Books Are Will Rueter's Utopia

Printing for HM's next calligraphic book starts today: Books Are My Utopia features 18 full-page (three of them fold-out) quotes on the theme of books, each one rendered by HM's longtime friend and confidant, Will Rueter. The concept and format are similar to 2017's An Alphabetical Accumulation, wherein the calligraphy is reproduced from polymer plates, but a portion of each page is then added by Will's pen (for example, in the mock-up below, the red and blue will be added by him). 

Will would object to being called a calligrapher, but calligraphy has been an important part of his 50+ year career as a designer and printer. All of The Aliquando Press's publications reflect his passion for variations in, & combinations of letterforms, and he's too modest about his skills. Books Are My Utopia  will be the first publication that focuses exclusively on his calligraphy - everything in the book is by his hand.

Most of the printing will be done at HM, on four different papers: F.J. Head, Barcham Green and Twinrocker (all handmades); and a mouldmade that I'm saying is Saunders c.1950s, but that might be a lie. Either way, it's a lovely laid sheet. The three fold-out sheets will be printed on Japanese papers, by Will in Ontario. Below is the original calligraphy (i.e. art from which plates were made) for the list of authors from whom the quotes were taken.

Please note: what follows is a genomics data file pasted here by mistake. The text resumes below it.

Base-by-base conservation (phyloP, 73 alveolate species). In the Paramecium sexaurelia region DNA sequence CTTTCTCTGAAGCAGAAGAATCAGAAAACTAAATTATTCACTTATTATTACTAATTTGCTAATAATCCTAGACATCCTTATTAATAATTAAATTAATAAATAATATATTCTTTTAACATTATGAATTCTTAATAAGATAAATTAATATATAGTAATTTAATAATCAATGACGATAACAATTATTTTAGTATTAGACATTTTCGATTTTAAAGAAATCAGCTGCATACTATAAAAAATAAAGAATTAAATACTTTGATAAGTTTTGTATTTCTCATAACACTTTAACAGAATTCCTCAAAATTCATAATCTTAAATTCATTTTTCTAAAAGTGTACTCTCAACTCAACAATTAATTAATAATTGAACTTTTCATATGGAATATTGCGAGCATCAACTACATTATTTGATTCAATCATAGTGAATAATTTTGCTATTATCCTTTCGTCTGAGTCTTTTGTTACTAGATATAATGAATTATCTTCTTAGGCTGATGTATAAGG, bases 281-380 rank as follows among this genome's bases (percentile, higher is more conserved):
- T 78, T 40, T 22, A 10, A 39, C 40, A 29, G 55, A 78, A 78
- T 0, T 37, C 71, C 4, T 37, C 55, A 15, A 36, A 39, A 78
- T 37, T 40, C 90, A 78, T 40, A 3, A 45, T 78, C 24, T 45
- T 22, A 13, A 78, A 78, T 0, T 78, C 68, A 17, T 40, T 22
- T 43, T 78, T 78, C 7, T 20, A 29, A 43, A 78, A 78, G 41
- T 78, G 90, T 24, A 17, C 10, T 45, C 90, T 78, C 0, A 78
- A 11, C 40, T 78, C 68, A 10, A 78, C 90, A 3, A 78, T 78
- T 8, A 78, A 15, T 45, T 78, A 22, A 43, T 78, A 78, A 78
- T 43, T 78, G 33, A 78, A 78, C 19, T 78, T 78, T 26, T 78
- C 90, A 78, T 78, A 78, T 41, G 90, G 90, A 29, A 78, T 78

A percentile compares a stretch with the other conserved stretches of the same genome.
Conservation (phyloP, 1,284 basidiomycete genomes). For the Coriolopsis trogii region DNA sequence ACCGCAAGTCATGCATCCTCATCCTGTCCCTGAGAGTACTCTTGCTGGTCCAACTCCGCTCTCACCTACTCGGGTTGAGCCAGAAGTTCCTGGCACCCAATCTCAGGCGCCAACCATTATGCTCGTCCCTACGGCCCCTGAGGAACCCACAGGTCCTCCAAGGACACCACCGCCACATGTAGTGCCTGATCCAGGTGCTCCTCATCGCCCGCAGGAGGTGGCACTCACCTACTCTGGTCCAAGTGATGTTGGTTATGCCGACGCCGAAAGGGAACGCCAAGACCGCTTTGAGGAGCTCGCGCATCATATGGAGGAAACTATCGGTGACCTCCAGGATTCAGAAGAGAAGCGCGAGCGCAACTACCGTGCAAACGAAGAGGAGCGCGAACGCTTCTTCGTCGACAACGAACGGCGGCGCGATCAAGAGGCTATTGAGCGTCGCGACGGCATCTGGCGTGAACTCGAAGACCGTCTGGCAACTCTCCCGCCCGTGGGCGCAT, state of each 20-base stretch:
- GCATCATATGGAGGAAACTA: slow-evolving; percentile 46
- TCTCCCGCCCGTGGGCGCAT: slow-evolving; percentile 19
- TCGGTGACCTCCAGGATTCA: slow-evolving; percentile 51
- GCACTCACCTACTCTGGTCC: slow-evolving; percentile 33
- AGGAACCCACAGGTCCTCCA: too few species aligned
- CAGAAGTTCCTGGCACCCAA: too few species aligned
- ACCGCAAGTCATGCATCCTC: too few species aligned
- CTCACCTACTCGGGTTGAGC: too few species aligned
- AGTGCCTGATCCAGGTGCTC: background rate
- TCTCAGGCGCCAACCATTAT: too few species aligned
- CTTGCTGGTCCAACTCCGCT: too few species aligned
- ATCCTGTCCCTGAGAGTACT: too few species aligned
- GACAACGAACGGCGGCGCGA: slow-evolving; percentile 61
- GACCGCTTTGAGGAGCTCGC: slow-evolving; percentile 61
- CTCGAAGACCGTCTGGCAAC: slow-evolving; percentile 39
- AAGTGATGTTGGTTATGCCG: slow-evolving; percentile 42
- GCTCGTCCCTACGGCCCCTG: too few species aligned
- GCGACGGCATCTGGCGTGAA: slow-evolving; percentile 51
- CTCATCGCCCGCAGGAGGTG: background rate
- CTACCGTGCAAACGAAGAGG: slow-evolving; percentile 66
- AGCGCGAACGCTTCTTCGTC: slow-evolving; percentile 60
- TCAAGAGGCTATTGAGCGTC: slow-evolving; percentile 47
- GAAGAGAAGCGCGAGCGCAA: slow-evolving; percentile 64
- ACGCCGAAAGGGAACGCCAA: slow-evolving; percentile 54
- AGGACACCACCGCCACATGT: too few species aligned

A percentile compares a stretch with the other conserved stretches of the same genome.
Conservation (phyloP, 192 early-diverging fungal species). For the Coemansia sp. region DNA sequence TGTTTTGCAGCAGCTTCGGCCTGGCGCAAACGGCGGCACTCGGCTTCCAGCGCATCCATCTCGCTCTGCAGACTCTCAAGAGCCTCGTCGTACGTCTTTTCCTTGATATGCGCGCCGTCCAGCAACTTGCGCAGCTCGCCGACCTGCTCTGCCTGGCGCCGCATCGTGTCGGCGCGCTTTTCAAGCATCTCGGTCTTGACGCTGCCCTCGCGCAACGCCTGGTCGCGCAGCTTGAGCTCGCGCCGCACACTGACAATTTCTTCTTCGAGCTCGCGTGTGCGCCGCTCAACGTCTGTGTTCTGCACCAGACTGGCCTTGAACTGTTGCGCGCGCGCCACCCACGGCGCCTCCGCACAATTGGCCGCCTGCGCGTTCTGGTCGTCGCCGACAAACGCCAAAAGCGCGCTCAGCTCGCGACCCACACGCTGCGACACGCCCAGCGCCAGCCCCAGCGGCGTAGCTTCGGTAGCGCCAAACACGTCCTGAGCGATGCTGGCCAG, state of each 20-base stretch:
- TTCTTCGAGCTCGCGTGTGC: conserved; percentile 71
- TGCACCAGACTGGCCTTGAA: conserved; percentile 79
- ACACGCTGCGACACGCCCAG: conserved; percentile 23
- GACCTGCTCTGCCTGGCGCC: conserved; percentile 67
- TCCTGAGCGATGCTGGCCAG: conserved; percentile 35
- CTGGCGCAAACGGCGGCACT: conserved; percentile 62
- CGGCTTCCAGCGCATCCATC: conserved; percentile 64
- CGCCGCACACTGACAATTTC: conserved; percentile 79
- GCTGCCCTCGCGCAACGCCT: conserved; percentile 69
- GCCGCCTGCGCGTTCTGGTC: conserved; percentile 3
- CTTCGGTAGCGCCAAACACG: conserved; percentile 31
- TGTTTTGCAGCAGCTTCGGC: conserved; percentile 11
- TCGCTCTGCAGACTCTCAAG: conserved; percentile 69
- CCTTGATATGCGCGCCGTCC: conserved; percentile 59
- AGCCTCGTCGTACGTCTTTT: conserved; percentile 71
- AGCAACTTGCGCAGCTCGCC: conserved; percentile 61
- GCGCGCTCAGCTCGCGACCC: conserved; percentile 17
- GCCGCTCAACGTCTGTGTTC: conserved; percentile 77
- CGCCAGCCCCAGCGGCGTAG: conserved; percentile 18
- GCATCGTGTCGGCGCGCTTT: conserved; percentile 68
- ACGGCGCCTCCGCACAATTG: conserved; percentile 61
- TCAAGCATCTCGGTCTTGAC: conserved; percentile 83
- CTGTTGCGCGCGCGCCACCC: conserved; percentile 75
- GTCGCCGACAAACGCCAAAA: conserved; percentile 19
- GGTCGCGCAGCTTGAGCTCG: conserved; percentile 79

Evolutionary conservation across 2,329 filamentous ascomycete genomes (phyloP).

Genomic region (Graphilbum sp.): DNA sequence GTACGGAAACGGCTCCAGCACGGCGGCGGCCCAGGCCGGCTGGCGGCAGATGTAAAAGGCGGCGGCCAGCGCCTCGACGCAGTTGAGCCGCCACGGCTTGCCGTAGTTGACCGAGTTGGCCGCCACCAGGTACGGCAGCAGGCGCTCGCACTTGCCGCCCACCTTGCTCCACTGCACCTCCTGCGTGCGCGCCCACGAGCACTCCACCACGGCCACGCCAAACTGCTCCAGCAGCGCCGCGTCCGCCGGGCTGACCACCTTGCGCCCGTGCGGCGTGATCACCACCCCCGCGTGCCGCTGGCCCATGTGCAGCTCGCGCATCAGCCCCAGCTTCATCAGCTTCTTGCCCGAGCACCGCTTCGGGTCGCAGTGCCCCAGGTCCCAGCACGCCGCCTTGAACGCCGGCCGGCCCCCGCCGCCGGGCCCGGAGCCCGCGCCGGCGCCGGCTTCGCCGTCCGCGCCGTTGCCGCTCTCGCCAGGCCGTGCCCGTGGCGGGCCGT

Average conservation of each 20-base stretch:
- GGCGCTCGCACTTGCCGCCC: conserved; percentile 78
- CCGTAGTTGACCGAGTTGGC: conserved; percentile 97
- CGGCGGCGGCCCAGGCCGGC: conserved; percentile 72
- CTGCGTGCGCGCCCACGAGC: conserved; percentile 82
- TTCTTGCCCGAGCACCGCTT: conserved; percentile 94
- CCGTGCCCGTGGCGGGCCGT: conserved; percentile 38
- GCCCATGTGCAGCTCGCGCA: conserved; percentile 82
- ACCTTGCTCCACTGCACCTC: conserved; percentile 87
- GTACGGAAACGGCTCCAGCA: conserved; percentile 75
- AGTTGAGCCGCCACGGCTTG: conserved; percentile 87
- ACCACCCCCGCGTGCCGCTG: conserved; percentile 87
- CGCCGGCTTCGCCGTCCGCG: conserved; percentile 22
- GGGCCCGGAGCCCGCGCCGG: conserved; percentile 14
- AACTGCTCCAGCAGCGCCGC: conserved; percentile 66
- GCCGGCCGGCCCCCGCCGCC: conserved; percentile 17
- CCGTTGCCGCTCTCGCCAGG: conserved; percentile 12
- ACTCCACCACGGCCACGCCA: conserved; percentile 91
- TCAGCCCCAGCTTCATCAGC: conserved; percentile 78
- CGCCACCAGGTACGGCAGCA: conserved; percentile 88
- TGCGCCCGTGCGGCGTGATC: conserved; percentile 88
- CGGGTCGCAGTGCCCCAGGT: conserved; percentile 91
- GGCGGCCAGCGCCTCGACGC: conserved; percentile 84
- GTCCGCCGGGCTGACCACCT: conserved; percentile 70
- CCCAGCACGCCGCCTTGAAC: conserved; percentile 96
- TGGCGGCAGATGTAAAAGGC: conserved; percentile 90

Printing will be finished this month, and then the sheets go to Will for the embellishments. He hopes to have everything ready for binding by the start of 2020. Like An Alphabetical Accumulation, Claudia Cohen will be binding the edition of 36 copies uniformly; the exact structure and design are still being pondered. We'll put up some progress photos once Will starts laying hands on printed sheets, along with some of his thoughts on the importance of learning to make letterforms with a pen for typographers and designers.

HM participated in the Fisher Rare Books Library's bi-annual small press fair last month. The Fisher is a beautiful space, and the University of Toronto campus is a fun place to be in September. I had a table beside Will, so we spent most of the day kibbutzing and finalizing details for the calligraphy book. I also caught up with the excellent Shanty Bay Press duo, and met a few Toronto people whose names I knew but had never encountered in person. I even printed a freebie that (sort of) illustrates how books are printed at HM. Best of all, the day before the fair I spent at the Fisher playing with books for the Griffo project, including a couple of early Aldine octavos, and the library's copy of the stunning Paulina de Recta Pasche (1513, with types cut by Griffo). More about Griffo after Will's book is out of the press...